John Mitchell was a contradictory figure, representing the best and worst labor leadership had to offer at the turn of the century. Articulate, intelligent, and a skillful negotiator, Mitchell made effective use of the press and political opportunities as well as the muscle of his union. He was also manipulative, calculating, tremendously ambitious, and prone to place more trust in the business community than in his own rank and file.
Phelan relates Mitchell’s life to many issues currently being debated by labor historians, such as organized labor’s search for respectability, its development of a large bureaucracy, its ambiguous relationship to the state, and its suppression of worker input. In addition, he shows how Mitchell’s life illuminates broad economic and political developments in the late nineteenth and early twentieth centuries.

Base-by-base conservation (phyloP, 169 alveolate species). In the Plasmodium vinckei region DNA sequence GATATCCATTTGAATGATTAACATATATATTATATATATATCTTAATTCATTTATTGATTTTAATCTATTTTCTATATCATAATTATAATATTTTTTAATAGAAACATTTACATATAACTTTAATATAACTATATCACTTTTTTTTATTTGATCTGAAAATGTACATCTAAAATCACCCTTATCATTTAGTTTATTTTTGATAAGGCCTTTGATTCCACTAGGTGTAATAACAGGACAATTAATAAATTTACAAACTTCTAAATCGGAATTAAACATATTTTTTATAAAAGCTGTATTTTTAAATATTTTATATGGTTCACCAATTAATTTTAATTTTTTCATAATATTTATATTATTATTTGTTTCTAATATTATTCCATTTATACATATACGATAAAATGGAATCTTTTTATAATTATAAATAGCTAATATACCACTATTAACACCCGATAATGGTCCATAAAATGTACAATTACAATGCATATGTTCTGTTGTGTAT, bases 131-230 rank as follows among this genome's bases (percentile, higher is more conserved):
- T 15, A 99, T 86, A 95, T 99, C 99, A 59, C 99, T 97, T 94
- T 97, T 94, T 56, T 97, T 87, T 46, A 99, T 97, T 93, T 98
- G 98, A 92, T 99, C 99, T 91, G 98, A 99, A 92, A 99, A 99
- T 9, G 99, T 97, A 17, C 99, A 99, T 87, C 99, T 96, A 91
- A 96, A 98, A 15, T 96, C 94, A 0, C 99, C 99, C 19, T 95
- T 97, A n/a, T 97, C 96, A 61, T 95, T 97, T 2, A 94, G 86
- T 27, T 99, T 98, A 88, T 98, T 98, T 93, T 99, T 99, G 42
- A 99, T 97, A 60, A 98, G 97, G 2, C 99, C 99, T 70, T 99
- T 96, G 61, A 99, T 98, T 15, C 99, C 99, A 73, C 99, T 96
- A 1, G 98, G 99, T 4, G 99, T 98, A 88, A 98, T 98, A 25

|Publisher:||State University of New York Press|
|Series:||SUNY series in American Labor History Series|
|Edition description:||New Edition|
Table of Contents
1. The Emergence of a Labor Leader, 1870-1898
2. The Boy President, 1899
3. The Anthracite Strike of 1900
4. Mitchell Enters the National Scene, 1901
5. The Great Strike of 1902
6. On the Witness Stand
7. A Year of Reckoning, 1904
8. Shattered Dreams of Cooperation, 1905-1906
9. Years of Personal Crisis, 1907-1908
10. Decline and Death, 1908-1919